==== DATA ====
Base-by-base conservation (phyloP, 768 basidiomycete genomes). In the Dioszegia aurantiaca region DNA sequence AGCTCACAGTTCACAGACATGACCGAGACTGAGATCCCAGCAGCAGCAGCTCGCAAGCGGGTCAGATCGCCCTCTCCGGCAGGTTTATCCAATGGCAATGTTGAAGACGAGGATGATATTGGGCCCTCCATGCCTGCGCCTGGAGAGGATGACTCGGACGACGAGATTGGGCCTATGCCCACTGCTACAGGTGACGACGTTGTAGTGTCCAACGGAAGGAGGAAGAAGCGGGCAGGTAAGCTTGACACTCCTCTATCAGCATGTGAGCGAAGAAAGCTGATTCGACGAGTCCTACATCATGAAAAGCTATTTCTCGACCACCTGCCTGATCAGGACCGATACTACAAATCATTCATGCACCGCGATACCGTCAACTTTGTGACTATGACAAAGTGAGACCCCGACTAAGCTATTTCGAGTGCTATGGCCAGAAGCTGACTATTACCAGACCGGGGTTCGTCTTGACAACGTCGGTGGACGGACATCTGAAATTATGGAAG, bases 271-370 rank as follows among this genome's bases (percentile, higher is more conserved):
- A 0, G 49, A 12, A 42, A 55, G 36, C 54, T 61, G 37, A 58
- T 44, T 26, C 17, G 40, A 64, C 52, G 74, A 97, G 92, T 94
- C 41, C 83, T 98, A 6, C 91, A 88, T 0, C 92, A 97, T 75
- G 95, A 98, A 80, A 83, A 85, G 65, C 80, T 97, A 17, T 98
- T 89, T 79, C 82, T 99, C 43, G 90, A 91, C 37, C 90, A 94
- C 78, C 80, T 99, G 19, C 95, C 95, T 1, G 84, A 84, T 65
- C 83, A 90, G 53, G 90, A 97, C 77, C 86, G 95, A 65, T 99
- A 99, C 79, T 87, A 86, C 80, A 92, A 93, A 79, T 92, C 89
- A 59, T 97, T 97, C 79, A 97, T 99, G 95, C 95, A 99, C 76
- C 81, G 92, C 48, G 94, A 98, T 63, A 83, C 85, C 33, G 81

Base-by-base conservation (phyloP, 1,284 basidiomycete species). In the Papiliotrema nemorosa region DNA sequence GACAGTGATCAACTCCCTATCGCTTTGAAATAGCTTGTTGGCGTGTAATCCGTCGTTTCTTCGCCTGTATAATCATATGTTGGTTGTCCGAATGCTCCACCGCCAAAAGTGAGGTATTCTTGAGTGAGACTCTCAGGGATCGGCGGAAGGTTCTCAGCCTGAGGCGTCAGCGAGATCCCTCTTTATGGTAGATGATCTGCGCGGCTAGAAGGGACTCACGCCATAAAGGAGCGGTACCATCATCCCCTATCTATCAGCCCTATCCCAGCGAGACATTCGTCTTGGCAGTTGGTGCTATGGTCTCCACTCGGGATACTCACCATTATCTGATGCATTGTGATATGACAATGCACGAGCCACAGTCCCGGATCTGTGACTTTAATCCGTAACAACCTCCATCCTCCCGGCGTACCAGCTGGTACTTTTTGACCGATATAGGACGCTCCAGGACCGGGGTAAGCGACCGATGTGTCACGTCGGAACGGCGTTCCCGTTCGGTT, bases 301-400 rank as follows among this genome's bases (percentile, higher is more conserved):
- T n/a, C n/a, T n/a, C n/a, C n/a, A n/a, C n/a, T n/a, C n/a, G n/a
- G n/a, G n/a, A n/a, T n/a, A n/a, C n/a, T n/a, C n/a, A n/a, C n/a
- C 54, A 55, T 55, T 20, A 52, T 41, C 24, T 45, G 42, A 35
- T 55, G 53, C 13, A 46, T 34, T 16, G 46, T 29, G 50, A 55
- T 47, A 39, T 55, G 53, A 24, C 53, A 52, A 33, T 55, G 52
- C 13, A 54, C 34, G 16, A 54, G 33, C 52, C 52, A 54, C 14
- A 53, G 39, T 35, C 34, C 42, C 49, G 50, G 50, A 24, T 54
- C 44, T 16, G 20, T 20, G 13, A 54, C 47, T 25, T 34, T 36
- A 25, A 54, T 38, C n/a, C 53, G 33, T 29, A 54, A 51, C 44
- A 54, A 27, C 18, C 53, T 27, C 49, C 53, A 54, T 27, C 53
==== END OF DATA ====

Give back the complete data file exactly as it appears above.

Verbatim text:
Base-by-base conservation (phyloP, 768 basidiomycete genomes). In the Dioszegia aurantiaca region DNA sequence AGCTCACAGTTCACAGACATGACCGAGACTGAGATCCCAGCAGCAGCAGCTCGCAAGCGGGTCAGATCGCCCTCTCCGGCAGGTTTATCCAATGGCAATGTTGAAGACGAGGATGATATTGGGCCCTCCATGCCTGCGCCTGGAGAGGATGACTCGGACGACGAGATTGGGCCTATGCCCACTGCTACAGGTGACGACGTTGTAGTGTCCAACGGAAGGAGGAAGAAGCGGGCAGGTAAGCTTGACACTCCTCTATCAGCATGTGAGCGAAGAAAGCTGATTCGACGAGTCCTACATCATGAAAAGCTATTTCTCGACCACCTGCCTGATCAGGACCGATACTACAAATCATTCATGCACCGCGATACCGTCAACTTTGTGACTATGACAAAGTGAGACCCCGACTAAGCTATTTCGAGTGCTATGGCCAGAAGCTGACTATTACCAGACCGGGGTTCGTCTTGACAACGTCGGTGGACGGACATCTGAAATTATGGAAG, bases 271-370 rank as follows among this genome's bases (percentile, higher is more conserved):
- A 0, G 49, A 12, A 42, A 55, G 36, C 54, T 61, G 37, A 58
- T 44, T 26, C 17, G 40, A 64, C 52, G 74, A 97, G 92, T 94
- C 41, C 83, T 98, A 6, C 91, A 88, T 0, C 92, A 97, T 75
- G 95, A 98, A 80, A 83, A 85, G 65, C 80, T 97, A 17, T 98
- T 89, T 79, C 82, T 99, C 43, G 90, A 91, C 37, C 90, A 94
- C 78, C 80, T 99, G 19, C 95, C 95, T 1, G 84, A 84, T 65
- C 83, A 90, G 53, G 90, A 97, C 77, C 86, G 95, A 65, T 99
- A 99, C 79, T 87, A 86, C 80, A 92, A 93, A 79, T 92, C 89
- A 59, T 97, T 97, C 79, A 97, T 99, G 95, C 95, A 99, C 76
- C 81, G 92, C 48, G 94, A 98, T 63, A 83, C 85, C 33, G 81

Base-by-base conservation (phyloP, 1,284 basidiomycete species). In the Papiliotrema nemorosa region DNA sequence GACAGTGATCAACTCCCTATCGCTTTGAAATAGCTTGTTGGCGTGTAATCCGTCGTTTCTTCGCCTGTATAATCATATGTTGGTTGTCCGAATGCTCCACCGCCAAAAGTGAGGTATTCTTGAGTGAGACTCTCAGGGATCGGCGGAAGGTTCTCAGCCTGAGGCGTCAGCGAGATCCCTCTTTATGGTAGATGATCTGCGCGGCTAGAAGGGACTCACGCCATAAAGGAGCGGTACCATCATCCCCTATCTATCAGCCCTATCCCAGCGAGACATTCGTCTTGGCAGTTGGTGCTATGGTCTCCACTCGGGATACTCACCATTATCTGATGCATTGTGATATGACAATGCACGAGCCACAGTCCCGGATCTGTGACTTTAATCCGTAACAACCTCCATCCTCCCGGCGTACCAGCTGGTACTTTTTGACCGATATAGGACGCTCCAGGACCGGGGTAAGCGACCGATGTGTCACGTCGGAACGGCGTTCCCGTTCGGTT, bases 301-400 rank as follows among this genome's bases (percentile, higher is more conserved):
- T n/a, C n/a, T n/a, C n/a, C n/a, A n/a, C n/a, T n/a, C n/a, G n/a
- G n/a, G n/a, A n/a, T n/a, A n/a, C n/a, T n/a, C n/a, A n/a, C n/a
- C 54, A 55, T 55, T 20, A 52, T 41, C 24, T 45, G 42, A 35
- T 55, G 53, C 13, A 46, T 34, T 16, G 46, T 29, G 50, A 55
- T 47, A 39, T 55, G 53, A 24, C 53, A 52, A 33, T 55, G 52
- C 13, A 54, C 34, G 16, A 54, G 33, C 52, C 52, A 54, C 14
- A 53, G 39, T 35, C 34, C 42, C 49, G 50, G 50, A 24, T 54
- C 44, T 16, G 20, T 20, G 13, A 54, C 47, T 25, T 34, T 36
- A 25, A 54, T 38, C n/a, C 53, G 33, T 29, A 54, A 51, C 44
- A 54, A 27, C 18, C 53, T 27, C 49, C 53, A 54, T 27, C 53